One in Four School-Age Children Have Some Form of Vision Problems: The First Test Your Kids Take This Year Should Be Their Eye Exam.

We’re less than a month away from the beginning of the school year for most children, and while that meansScheduling Regular Eye Exams for Your Children Ensures Healthy Vision for Life shopping for school supplies and back-to-school clothes (as well as maybe fitting in one last family vacation), one area that you’ll want to make sure you don’t neglect is your child’s vision.

Healthy vision and the ability to effectively learn go hand-in-hand.  If fact, when a child is experiencing difficulty in school, exhibits signs of a learning disorder or suddenly (or sometimes gradually) experiences a decline in grades, the first stop should be the eye doctor.

Since 80 percent of a child’s learning is visual, a child’s ability to clearly see the blackboard and the words on a page is critical.  Prevent Blindness America, the nation’s oldest volunteer eye health and safety organization, has declared August as Children’s Eye Health and Safety Awareness month in an effort to encourage parents to learn about ways they can help protect their child’s vision.

One in four school-age children and one in 20 pre-schoolers have some form of a vision problem. Sometimes the signs are immediately apparent, for example squinting, eyes crossing, holding objects near the face or sitting closer to the television than normal.  In other instances, the problems may be less recognizable and require a thorough pediatric eye exam or at least a vision screening to identify.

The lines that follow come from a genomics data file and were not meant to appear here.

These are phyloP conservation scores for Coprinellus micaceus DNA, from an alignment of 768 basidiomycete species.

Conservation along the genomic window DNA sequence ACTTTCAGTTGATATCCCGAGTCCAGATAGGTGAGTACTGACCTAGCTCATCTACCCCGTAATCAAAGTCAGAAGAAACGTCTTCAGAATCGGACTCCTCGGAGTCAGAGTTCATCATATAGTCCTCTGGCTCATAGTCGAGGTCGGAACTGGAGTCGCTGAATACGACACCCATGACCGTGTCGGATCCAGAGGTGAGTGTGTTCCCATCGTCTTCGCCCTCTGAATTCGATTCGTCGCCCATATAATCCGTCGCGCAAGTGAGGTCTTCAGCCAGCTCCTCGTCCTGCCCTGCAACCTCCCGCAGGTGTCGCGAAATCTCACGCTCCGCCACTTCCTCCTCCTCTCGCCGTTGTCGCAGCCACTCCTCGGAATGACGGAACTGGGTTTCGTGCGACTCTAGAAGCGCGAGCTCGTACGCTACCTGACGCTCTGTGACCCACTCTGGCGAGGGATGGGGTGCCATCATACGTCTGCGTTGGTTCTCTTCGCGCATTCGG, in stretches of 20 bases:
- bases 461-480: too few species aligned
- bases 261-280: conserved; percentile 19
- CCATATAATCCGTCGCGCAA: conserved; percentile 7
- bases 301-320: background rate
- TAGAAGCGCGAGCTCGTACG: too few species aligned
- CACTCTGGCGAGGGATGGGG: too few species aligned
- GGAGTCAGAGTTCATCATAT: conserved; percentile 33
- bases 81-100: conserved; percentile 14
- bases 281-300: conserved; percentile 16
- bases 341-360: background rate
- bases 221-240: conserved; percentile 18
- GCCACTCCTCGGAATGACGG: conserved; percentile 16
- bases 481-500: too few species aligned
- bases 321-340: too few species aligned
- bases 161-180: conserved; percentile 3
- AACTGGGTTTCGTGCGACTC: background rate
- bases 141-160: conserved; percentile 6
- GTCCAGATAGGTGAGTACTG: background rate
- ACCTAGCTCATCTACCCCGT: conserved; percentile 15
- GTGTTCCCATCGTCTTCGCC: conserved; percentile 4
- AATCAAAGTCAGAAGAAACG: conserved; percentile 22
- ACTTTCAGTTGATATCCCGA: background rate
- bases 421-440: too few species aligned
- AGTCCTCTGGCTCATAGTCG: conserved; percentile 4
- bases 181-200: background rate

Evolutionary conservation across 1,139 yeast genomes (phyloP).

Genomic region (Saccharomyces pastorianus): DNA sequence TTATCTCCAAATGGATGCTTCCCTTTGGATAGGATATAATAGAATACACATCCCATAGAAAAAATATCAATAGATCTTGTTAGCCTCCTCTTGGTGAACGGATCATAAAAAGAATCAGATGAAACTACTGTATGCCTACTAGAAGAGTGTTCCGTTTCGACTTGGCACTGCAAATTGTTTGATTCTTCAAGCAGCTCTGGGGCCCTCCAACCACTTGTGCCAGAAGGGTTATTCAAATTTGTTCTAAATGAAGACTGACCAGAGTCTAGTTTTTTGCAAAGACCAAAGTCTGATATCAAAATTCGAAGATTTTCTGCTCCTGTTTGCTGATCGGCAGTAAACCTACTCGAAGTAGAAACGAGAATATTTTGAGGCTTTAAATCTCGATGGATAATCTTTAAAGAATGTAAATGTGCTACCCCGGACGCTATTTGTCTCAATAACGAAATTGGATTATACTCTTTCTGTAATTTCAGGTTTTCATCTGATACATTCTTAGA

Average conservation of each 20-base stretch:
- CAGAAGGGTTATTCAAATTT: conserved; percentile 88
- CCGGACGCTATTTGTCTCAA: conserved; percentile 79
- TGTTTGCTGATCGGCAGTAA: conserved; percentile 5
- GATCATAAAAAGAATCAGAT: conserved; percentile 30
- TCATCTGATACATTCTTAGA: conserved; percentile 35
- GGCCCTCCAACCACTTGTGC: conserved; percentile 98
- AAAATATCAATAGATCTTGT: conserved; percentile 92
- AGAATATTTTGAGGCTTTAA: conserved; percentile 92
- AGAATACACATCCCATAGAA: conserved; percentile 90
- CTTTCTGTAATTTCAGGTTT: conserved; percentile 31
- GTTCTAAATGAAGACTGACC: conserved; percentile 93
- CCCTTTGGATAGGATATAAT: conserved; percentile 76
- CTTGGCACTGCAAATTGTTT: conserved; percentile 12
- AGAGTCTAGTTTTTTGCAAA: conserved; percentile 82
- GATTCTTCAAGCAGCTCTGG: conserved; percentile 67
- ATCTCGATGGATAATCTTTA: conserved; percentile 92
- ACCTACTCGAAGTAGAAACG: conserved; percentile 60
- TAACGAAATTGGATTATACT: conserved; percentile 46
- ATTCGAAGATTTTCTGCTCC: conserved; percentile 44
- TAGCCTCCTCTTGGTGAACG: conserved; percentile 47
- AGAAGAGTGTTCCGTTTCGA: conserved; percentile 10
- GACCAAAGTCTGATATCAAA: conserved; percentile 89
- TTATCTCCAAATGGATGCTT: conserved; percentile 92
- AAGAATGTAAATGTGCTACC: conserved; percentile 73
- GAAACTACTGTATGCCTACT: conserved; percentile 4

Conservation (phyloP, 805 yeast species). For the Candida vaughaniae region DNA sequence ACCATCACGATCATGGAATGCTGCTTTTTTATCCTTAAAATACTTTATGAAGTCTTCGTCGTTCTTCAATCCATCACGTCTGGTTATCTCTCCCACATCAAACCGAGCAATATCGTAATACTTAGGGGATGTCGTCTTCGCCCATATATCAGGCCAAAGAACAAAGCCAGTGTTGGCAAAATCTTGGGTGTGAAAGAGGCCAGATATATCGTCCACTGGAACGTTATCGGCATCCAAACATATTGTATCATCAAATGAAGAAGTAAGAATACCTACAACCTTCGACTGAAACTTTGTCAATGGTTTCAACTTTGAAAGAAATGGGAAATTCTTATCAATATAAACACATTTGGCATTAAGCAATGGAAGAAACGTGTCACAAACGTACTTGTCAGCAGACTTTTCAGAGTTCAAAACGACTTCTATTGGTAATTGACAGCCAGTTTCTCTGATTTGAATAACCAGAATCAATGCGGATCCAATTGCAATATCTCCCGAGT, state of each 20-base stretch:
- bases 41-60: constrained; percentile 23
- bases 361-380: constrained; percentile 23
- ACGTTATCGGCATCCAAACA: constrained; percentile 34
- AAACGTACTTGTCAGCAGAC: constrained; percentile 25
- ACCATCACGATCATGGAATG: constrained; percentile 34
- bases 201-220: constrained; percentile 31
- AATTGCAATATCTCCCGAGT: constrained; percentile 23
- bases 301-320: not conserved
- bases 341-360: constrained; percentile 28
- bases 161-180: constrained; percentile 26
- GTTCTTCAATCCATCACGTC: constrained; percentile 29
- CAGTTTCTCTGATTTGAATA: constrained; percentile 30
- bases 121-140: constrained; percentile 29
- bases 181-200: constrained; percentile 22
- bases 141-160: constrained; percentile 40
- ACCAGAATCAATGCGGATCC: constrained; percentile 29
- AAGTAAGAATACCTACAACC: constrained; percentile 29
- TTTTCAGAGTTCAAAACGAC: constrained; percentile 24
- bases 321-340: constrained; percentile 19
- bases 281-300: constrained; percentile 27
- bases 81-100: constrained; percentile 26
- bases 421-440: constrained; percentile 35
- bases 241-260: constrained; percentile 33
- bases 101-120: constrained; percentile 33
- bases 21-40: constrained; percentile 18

The Importance of Early Detection of Eye Disorders & Vision Problems

Early detection and prompt treatment of ocular disorders in children is important to avoid lifelong visual impairment. It also can improve performance in school and reduce behavioral and learning problems.

The American Academy of Ophthalmology recommends regular and ongoing  examination of the eyes beginning at birth.  The American Optometric Association (AOA) recommends that children should generally should have their first eye exam at six months of age, another exam at age three and again at the start of school. Risk-free children should then continue to have their eyes examined every two years until age 18.  However, children who currently wear glasses or contact lenses should have yearly check ups.

More frequent eye exams in children are especially important if there is a history of eye disease, were born very premature; have family histories of congenital cataracts, retinoblastoma, and metabolic or genetic diseases; those who have significant developmental delay or neurologic difficulties; were born to a mother who had an infection during pregancy (rubella, venereal disease, HIV/AIDS, herpes, etc.,) and those with systemic disease associated with eye abnormalities (such as childhood diabetes.)

“But I Can See Fine, Mom.” Maybe Not.

But what if your child, ‘tween or teen says they can see just fine? Why regular eye exams?